Pulse together umbricelli ingredients in a food processor until the dough comes together into a rough ball. Turn out onto a floured surface and knead for 6-8 minutes, until smooth with a slight sheen. Form the dough into a ball, wrap with plastic wrap and let rest for half an hour. Lay a piece of parchment paper on a cookie sheet and sprinkle with flour. Bring a large pot of salted water to boil.

Roll the dough into a flat disc a half inch thick, then slice into strings a quarter of an inch wide. Cut each string into 1 inch long pieces. One at a time, lay a piece of dough on a (non-floured) wooden board and, moving from your fingertips to your palms and back from the inside to the ends, roll and stretch the dough until it resembles a 10-inch long piece of thick spaghetti. Place on the cookie sheet, toss with flour and repeat with the next piece of dough. Continue to fluff pasta with flour in between batches to prevent the strands from sticking together.

To make the sauce. Heat the olive oil over medium high heat and cook garlic, ginger and chiles for 5 minutes, until garlic is tender and fragrant. Add the tomatoes, salt and pepper, bring to a simmer and cook uncovered for 15 minutes.

When all the pasta is rolled, cook it for 4-5 minutes in rapidly boiling water, until just tender to the bite. Toss with sauce.

Serves 6

Green Holiday Entertaining

We turned once again to our Green Entertaining Expert, Nicole Aloni, this time for tips on how to green our holiday parties a bit. And boy did she deliver; from how to invite to what to imbibe, Nicole shares how to make a softer impact on the environment this season.

green-entertaining-postGo Paperless – This applies to both invites and table. Use an online invite service like evite or pingg to plan your gathering and save a few trees in the process. Other bonuses are the running tally of the guest list and the ability to send reminders as the date approaches. For the table, Nicole suggests opting “for real plates, flatware and glasses” (either yours or rented . . . which can be more cost-effective than you may think) instead of paper or plastic. Otherwise, “look for biodegradable and renewable sources like sugarcane or bamboo.

Go Natural – Nicole recommends decorating with “live plants, bowls of fruit or nuts, or organic, local flowers instead of exotic or imported cut ones.” Branches, too, make dramatic arrangements this time of year, especially when festooned with colorful berries. So put on your decorator glasses and take a tour of the yard or your local nursery before picking up a bouquet at the supermarket; it’s easy to overlook how much a dozen roses imported from Colombia can add to your carbon footprint.

Plan Less Meat – Nicole suggests planning “at least a third of your dishes to be vegetables or whole grains,” she counsels. “Or opt for fish instead.” (See our Feast of the Seven Fishes article for ideas, or browse our Seven Super Sustainable Seafood Picks) But don’t think no meat needs to mean ho-hum. Think Sweet Potato-Kale Bread Pudding and Curried Mussels. Think Edamame Spread and Mushroom, White Bean and Sage Soup.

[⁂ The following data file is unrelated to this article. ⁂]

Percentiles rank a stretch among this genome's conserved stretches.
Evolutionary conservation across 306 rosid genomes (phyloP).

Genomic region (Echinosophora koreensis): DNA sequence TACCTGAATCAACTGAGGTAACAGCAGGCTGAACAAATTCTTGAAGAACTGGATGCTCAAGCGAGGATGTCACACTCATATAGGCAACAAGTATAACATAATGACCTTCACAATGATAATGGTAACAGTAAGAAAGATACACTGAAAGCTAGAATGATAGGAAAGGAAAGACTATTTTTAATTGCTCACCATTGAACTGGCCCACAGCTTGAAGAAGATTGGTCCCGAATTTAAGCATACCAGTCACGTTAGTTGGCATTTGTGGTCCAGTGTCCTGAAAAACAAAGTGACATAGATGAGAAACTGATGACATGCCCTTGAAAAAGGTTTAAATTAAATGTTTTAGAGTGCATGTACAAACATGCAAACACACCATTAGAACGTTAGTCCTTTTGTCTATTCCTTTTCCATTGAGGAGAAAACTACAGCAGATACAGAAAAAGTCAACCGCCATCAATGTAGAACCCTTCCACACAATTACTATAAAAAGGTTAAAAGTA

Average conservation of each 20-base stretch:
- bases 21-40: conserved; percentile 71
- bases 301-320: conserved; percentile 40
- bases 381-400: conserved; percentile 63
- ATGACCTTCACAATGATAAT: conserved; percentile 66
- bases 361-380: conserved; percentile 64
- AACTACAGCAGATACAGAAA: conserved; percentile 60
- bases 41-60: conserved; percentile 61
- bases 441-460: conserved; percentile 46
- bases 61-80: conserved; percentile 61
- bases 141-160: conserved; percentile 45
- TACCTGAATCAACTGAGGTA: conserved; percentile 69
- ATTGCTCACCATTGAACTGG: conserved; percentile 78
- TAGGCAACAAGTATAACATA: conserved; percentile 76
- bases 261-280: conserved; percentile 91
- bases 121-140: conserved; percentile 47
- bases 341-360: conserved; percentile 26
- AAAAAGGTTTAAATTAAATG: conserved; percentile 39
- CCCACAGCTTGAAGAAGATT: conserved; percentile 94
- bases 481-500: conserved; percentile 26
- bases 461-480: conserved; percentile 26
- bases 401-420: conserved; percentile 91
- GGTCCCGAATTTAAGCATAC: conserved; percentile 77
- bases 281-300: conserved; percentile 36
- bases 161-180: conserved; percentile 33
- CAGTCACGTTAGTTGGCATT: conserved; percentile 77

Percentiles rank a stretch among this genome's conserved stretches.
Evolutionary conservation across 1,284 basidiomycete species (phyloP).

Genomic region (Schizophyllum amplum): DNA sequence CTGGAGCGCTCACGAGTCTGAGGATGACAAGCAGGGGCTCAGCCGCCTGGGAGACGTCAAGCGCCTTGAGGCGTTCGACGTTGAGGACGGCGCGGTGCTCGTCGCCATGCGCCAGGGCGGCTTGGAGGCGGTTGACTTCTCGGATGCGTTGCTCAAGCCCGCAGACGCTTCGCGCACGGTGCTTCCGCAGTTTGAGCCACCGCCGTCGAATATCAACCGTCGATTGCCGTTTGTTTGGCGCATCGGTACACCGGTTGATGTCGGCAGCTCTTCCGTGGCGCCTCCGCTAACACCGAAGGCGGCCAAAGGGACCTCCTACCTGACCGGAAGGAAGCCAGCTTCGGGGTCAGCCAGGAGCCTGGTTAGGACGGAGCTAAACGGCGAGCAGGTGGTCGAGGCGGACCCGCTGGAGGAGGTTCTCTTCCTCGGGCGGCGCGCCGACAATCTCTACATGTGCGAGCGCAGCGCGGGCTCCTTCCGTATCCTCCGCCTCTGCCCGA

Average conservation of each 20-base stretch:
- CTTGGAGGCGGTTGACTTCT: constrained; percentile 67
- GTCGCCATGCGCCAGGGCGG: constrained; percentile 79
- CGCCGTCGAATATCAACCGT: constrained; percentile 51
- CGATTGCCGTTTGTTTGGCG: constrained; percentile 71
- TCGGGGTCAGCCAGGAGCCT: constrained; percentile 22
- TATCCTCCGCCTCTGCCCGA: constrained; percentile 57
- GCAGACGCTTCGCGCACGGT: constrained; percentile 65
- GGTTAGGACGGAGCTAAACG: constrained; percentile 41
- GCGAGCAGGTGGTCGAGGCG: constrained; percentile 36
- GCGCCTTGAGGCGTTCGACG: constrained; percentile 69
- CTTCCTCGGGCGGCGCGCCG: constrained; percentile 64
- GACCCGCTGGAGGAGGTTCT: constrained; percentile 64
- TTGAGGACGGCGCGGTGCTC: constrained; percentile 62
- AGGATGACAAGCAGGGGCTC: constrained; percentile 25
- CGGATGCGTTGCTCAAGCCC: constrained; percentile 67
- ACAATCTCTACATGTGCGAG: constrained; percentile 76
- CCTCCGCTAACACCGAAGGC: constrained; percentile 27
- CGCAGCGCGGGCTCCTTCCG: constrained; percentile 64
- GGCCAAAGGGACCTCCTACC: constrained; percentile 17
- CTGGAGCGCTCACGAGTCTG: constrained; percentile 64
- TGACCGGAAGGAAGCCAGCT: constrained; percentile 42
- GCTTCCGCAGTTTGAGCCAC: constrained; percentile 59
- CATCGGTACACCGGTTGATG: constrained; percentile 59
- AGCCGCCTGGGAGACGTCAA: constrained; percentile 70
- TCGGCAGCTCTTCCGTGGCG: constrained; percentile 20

Smart Pours – “Look for organic and bio-dynamic wines,” says Nicole. “They have improved remarkably in the last several years, both in quality and availability.” Benziger, Parducci, Tandem and Ceago are all good bets. And for the water glass, opt for filtered tap water in lieu of bottled. Slice a variety of citrus to float in the pitchers for a festive flavor and look.

Endive Spears with Roquefort Mousse and Walnuts

These little endive spears are crowd pleasers; packed with flavor despite their diminutive appearance. The cheese mixture keeps for up to five days, so you can prep everything ahead of time and then pipe the mousse into the endive leaves just before people come to the door.

endive-roquefort-spears-recipe6 ounces Roquefort cheese
1/4 cup cream cheese, softened
2 tablespoons snipped chives
1 tablespoon white wine vinegar
2 cloves garlic, peeled and chopped
Sea salt and freshly ground pepper
4 heads endive, 96 leaves
24 walnuts, toasted and broken into pieces

Combine the first 6 ingredients in a blender, blend until smooth. Chill for 20 minutes. Transfer Roquefort mixture to a pastry bag and pipe a teaspoon mound onto the end of each endive spear. Top each with a toasted walnut piece.

Serves 24 (4 spears each)

Feast of Seven Fishes

Ask an Italian what’s on the menu for the holidays and odds are good there will be fish. A lot of fish. For many Italian families Christmas Eve dinner is synonymous with La Festa dei Sette Pesci, the Feast of Seven Fishes. The feast is thought to be an ancient one originating in Sicily and rooted in the Roman Catholic tradition of abstaining from meat during holy days; another name for the feast, in fact, is La Vigilia, representing the vigil of the birth of Jesus. Speculation as to why it’s a feast of seven fishes runs to numerous biblical interpretations, although there are often as many as nine or even eleven courses included.

feast-7-fishes-postIt’s interesting to note that many of the fishes traditionally included in the feast—like mussels, clams, calamari, anchovies, smelts and sardines—are ones we’d consider “sustainable” today. Which makes sense. The feast originated in fishing communities where “sustainable” wasn’t an ethical debate; it was simply how one lived. Healthy fish stocks meant abundance for your community, food for your family, and continued survival for all.